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Build & Deliver

Choose the right technology

  • For classes up to 50, Canvas covers most needs – announcements, live lectures, discussions, small group work, and grade tracking. You will still need to use GradePage to submit grades to the registrar.
  • For classes larger than 50, Zoom is ideal to host lectures.
  • For classes of any size, Panopto Lecture Capture allows you to record lectures and post them online for students to review outside of class time.
  • For FERPA compliance POLICY, use UW-supported technologies including Panopto, Zoom, Canvas, Office365 and Google G Suite. These technologies have comprehensive agreements in place to help the UW protect the privacy of personal data and manage information security risks. Please be cautious about using other technologies, which may not include an appropriate agreement or adequately protect individuals’ privacy. See IT Connect for information about UW-supported technology.
  • Lastly, while the UW offers other online tools — Office 365 Microsoft Teams and Google G Suite — try to minimize the number of tools you and your students must learn.
  • There are special considerations for connecting to students working outside the U.S.

What tools support synchronous vs. asynchronous instruction?

A variety of online tools are available for instructors to deliver content online to suit your course’s needs:

  • Synchronous delivery: There are a number of tools available to UW instructors to engage students real-time, including Zoom, Microsoft Teams, Google Docs/Slides, Canvas Conferences, Skype, and others. Learning Technologies and UW-IT have documentation and training available to support instructors.
  • Asynchronous delivery: UW supports a number of tools that can be used to engage students asynchronously including email, Panopto (for recorded lectures), Canvas, Piazza, Google Docs/Slides.

Organize your Canvas course

Organize well to support learning

Course website organization will either hinder or support students in their learning pursuits. Students at UW have been consistent in their feedback about how important a factor this is.

It is clear that well-implemented organizational features like a clearly laid out syllabus and Canvas modules organized for each week, with consistent due dates, reduce frustration and allow students to focus on the course material.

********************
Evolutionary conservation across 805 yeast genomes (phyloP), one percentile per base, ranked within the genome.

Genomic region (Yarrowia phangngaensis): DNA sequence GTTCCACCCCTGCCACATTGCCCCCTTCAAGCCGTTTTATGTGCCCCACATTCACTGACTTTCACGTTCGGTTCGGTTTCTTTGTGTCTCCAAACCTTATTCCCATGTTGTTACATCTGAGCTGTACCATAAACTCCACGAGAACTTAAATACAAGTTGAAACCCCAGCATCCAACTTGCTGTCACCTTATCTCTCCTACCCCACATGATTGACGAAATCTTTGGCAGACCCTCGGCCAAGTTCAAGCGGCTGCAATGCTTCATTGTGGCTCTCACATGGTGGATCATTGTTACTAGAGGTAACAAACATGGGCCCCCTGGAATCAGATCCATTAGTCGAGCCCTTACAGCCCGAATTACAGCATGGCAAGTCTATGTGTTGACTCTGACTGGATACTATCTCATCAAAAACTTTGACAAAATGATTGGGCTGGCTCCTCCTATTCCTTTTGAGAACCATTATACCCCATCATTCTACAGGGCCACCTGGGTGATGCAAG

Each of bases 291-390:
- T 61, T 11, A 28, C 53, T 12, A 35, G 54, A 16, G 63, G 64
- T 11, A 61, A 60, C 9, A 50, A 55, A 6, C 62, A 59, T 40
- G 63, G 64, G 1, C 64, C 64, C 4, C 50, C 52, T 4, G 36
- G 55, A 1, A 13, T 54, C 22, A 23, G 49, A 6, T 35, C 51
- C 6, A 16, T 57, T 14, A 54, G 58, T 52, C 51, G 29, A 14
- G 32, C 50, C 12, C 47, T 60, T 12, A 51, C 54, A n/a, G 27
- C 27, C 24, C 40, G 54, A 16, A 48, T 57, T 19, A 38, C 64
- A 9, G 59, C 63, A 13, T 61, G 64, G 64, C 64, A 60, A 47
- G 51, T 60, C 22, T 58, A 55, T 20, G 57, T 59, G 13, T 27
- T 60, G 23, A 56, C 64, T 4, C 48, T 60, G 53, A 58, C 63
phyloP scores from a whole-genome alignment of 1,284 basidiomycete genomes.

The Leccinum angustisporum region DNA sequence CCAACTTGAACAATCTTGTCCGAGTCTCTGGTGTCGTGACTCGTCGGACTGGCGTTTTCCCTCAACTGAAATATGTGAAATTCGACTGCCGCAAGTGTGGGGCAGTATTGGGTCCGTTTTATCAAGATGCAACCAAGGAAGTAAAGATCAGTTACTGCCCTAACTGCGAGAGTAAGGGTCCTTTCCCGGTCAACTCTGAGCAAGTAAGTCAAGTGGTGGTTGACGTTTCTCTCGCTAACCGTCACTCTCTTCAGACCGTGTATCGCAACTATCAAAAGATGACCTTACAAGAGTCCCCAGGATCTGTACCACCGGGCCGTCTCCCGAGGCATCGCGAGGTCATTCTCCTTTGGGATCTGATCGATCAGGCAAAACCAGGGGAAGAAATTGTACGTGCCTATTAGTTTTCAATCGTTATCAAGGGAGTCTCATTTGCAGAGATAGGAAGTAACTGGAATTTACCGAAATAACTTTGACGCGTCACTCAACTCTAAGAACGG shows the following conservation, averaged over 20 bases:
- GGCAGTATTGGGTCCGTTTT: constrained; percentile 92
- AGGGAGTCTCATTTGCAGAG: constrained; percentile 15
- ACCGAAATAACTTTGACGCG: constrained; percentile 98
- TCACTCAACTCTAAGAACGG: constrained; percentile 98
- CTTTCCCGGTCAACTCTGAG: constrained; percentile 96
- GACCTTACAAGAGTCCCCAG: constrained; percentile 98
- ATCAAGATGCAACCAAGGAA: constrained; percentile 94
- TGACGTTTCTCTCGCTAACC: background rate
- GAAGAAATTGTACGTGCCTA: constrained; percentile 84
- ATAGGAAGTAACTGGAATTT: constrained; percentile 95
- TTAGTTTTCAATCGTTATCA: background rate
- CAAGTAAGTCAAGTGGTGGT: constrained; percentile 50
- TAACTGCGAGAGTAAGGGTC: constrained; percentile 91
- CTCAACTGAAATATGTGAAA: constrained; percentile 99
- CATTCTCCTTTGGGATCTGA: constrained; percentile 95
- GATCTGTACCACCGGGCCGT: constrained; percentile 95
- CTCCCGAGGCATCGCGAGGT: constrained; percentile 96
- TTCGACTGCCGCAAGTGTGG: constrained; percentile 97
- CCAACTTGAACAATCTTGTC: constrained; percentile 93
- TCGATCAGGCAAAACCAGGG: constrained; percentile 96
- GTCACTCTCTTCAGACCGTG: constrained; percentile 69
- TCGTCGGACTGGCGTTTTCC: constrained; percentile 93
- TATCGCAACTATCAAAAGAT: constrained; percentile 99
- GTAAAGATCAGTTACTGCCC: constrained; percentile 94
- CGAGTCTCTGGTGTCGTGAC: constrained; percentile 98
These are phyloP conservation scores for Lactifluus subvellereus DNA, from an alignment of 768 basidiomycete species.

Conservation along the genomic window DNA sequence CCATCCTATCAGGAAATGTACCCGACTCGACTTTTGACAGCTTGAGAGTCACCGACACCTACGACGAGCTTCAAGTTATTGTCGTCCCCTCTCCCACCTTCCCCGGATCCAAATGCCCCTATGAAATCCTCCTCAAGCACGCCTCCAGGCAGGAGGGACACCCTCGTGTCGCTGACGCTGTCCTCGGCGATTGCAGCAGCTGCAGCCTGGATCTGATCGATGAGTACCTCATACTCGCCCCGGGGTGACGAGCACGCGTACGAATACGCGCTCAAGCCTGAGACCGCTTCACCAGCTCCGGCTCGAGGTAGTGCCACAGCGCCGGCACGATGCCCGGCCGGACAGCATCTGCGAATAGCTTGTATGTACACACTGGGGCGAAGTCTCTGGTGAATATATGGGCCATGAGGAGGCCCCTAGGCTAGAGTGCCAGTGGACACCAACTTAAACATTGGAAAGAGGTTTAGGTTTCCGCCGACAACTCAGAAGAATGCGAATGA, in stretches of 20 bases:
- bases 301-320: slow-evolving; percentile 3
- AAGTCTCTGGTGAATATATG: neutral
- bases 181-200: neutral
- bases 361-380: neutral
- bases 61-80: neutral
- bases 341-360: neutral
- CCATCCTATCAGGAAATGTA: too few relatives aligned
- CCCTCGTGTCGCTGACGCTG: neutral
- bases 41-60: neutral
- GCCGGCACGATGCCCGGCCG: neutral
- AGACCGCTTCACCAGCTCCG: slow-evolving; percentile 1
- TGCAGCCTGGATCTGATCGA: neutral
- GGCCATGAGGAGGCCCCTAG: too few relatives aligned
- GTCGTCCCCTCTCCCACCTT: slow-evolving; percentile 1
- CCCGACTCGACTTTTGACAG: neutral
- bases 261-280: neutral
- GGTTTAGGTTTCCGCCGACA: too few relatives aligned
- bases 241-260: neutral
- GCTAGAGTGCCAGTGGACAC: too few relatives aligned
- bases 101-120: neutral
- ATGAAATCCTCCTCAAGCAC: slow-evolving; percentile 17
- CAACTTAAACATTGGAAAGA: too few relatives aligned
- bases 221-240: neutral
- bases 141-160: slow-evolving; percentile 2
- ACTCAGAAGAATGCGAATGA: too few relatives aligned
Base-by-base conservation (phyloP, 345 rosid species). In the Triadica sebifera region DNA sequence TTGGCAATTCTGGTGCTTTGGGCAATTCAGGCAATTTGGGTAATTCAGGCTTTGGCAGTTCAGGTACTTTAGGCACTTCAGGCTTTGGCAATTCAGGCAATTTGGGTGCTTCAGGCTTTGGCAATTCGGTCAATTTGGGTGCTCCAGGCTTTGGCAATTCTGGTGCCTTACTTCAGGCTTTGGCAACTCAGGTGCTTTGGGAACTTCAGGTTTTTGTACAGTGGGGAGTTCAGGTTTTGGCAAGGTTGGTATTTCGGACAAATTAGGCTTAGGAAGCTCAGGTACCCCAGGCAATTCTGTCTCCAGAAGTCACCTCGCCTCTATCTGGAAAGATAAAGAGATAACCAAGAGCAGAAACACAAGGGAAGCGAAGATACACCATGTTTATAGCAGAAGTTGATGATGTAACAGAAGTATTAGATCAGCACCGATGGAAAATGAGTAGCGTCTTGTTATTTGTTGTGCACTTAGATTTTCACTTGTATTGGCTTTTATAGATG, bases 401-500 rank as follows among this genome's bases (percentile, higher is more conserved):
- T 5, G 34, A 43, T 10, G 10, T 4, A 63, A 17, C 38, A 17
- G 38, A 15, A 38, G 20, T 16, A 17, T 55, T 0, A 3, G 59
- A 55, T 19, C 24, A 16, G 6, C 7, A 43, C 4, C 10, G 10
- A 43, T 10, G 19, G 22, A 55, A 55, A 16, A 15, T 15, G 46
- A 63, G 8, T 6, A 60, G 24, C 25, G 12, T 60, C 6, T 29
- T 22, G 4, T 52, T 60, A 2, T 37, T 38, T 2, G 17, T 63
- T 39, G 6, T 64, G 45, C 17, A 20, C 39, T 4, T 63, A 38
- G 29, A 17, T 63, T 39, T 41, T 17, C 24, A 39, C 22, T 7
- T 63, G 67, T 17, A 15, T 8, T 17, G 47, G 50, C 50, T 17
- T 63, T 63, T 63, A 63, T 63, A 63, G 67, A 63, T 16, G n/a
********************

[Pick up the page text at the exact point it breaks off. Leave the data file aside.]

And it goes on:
In addition to following good information chunking practices by using headings, subheadings, short paragraphs, bullets, images, and spacing, there are many other strategies you can employ for organizing your Canvas course (UW netID required).

Canvas course models and templates

You don’t have to start from scratch! UW provides models and templates you can use:

  • UW model courses in Canvas demonstrate the wide range of evidence-based online teaching practices that can be used with learning technologies support at the University of Washington.
  • A Canvas course template was developed by UW-IT and UW Learning Technologies to help instructors quickly create courses that are easy for students to navigate. The template, which organizes course content within modules, is designed to accommodate a range of disciplines and teaching approaches.
  • The Canvas “Getting Started” module can be imported into your Canvas course and is designed to help you orient your remote learners to your course and to learning online. The module was collaboratively developed by UWS, UWB, and UWT.

Deliver classroom activities

Identify technologies that work best for delivering common classroom activities. You can find more guidance on how to deliver classroom activities in the Teaching with UW Technologies Canvas course (UW NetID required).

Common activities

Use Canvas to put materials online. Course sites are automatically created for each course in Canvas each quarter.

  • Use Canvas Announcements instead of email to communicate with students.
  • POLICY For social media, consider using UW Yammer, which is FERPA-and HIPAA-compliant. SnapChat, Twitter, and Facebook are not FERPA– and HIPAA-compliant.
  • Lastly, establish clear expectations for how frequently and where students should check for announcements and other communications.